Biology ETDs

Publication Date

Fall 11-12-2020


Few studies have examined inoculum potential of ectomycorrhizal fungi (EMF) in the absence of plant hosts, yet persistence of these fungi may be paramount to resilience of Pinus edulis and other mycorrhizal plant species. We conducted a study in which seven sites were selected in northwestern New Mexico with known dates of P. edulis extirpation and a lack of regeneration. Age classes included: two sites extirpated 10-20 years ago, two extirpated 55-65 years ago, two extirpated 500+ years ago, and one extirpated 11,000+ years ago. At each site, two plots were paired: an extirpated plot and the nearest live adult P. edulis stand. Soil samples were collected from each plot at 0-5 cm and 20-25 cm depths from four locations. Pinus edulis seedlings were inoculated with field soils in a greenhouse bioassay to measure EMF inoculum potential. Colonization by EMF occurred across sites, and inoculum potential decreased significantly from zero to 16+ years post extirpation. Tree biomass was unaffected by EMF colonization. Communities of EMF in extirpated and live plots differed significantly and were dominated by Geopora, Rhizopogon, and Tomentella. Geopora was the only genus found in sites older than 65 years and possibly arrived by dispersal. Trees grown in soils collected from 0-5 cm had significantly greater colonization rates and associated EMF diversity. Sites where P. edulis was extirpated via drought had less diverse EMF communities dominated by Geopora. The results of this study will help guide restoration efforts for P. edulis and other ectomycorrhizal tree species.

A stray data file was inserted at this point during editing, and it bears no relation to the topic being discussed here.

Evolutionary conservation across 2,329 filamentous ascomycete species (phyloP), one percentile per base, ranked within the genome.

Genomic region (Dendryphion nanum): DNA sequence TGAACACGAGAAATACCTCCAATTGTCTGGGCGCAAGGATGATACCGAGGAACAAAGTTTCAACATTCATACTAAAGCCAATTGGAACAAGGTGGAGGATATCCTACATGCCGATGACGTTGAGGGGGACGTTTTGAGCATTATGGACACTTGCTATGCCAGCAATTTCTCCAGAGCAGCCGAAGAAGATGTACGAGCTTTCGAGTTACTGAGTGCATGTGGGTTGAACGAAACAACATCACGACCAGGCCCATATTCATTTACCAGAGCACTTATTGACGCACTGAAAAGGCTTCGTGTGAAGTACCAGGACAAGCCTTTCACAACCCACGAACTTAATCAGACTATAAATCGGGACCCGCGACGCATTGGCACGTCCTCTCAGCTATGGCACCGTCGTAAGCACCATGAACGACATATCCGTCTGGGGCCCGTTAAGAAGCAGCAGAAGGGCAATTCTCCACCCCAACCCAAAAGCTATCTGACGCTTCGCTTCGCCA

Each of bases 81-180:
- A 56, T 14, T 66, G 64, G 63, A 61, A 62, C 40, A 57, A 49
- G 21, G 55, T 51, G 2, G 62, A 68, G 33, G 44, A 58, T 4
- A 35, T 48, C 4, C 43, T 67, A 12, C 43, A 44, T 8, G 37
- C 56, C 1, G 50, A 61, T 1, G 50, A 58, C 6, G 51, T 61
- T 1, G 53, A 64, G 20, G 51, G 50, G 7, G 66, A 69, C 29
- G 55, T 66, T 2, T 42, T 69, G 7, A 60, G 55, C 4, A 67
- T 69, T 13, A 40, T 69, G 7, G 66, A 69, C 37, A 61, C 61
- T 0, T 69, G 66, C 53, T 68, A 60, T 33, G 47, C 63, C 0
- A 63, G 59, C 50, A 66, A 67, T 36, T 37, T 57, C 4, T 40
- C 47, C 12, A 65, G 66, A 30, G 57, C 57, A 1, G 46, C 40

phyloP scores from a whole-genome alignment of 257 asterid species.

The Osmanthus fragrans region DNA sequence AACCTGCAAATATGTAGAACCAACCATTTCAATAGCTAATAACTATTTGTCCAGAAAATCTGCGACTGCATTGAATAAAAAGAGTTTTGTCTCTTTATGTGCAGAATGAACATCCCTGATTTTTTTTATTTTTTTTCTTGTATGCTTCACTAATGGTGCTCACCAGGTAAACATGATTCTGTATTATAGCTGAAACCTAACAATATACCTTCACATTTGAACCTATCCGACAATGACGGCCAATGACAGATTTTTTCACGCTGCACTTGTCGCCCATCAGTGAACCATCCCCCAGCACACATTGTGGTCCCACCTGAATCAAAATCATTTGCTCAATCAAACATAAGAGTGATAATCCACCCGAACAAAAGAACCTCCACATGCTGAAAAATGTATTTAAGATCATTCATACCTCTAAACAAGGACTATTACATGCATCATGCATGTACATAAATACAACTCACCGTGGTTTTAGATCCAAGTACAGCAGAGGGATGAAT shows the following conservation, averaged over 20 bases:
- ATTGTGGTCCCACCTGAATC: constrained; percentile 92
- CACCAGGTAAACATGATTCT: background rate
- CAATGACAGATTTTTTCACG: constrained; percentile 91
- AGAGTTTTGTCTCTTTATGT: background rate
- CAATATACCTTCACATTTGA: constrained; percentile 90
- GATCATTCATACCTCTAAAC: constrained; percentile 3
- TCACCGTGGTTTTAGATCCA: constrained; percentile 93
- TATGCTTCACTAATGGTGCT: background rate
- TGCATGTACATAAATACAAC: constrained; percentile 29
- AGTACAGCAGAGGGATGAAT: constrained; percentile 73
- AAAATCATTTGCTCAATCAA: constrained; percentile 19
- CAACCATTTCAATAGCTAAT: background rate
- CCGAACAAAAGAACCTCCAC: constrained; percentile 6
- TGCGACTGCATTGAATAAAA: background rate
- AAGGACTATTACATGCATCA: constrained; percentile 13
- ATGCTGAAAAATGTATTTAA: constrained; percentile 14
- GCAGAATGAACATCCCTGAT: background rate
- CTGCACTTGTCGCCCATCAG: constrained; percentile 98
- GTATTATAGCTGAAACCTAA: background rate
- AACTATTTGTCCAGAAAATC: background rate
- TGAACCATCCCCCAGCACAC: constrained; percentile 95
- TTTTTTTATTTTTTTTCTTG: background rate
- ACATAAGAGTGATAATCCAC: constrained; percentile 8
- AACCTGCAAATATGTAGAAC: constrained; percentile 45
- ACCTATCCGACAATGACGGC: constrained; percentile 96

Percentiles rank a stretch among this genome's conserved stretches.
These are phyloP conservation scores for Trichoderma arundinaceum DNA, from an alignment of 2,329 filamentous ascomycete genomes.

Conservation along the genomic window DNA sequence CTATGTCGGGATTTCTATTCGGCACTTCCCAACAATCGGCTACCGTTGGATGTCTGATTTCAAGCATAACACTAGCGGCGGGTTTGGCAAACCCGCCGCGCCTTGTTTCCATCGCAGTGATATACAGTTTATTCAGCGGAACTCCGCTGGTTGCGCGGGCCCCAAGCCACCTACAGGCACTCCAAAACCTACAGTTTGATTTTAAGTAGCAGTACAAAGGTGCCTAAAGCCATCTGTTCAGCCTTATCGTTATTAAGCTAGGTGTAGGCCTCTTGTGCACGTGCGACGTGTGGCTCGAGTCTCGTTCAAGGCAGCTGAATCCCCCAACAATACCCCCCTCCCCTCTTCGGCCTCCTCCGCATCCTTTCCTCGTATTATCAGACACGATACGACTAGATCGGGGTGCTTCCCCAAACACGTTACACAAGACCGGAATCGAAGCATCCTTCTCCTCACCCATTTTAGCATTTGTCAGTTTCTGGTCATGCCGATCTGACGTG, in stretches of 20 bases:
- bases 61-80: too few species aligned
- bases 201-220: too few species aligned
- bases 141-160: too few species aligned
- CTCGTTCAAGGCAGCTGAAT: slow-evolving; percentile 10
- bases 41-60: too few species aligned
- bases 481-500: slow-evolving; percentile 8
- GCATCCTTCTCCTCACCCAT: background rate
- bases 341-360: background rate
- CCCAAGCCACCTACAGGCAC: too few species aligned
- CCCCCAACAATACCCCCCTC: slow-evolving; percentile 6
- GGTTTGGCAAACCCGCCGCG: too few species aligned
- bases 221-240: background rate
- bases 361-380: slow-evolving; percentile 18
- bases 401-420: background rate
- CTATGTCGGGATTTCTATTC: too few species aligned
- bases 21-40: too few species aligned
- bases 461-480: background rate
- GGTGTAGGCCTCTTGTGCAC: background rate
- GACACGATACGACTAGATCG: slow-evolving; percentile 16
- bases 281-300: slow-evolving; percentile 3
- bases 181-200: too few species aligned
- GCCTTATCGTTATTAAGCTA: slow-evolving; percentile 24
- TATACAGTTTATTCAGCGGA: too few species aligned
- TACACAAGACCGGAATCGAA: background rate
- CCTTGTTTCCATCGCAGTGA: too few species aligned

ectomycorrhiza, piñon pine, climate change, drought, pine extirpation, inoculum potential

Document Type


Degree Name


Level of Degree


Department Name

UNM Biology Department

First Committee Member (Chair)

Dr. Lee Taylor

Second Committee Member

Dr. Kim Eichhorst

Third Committee Member

Dr. Jennifer Rudgers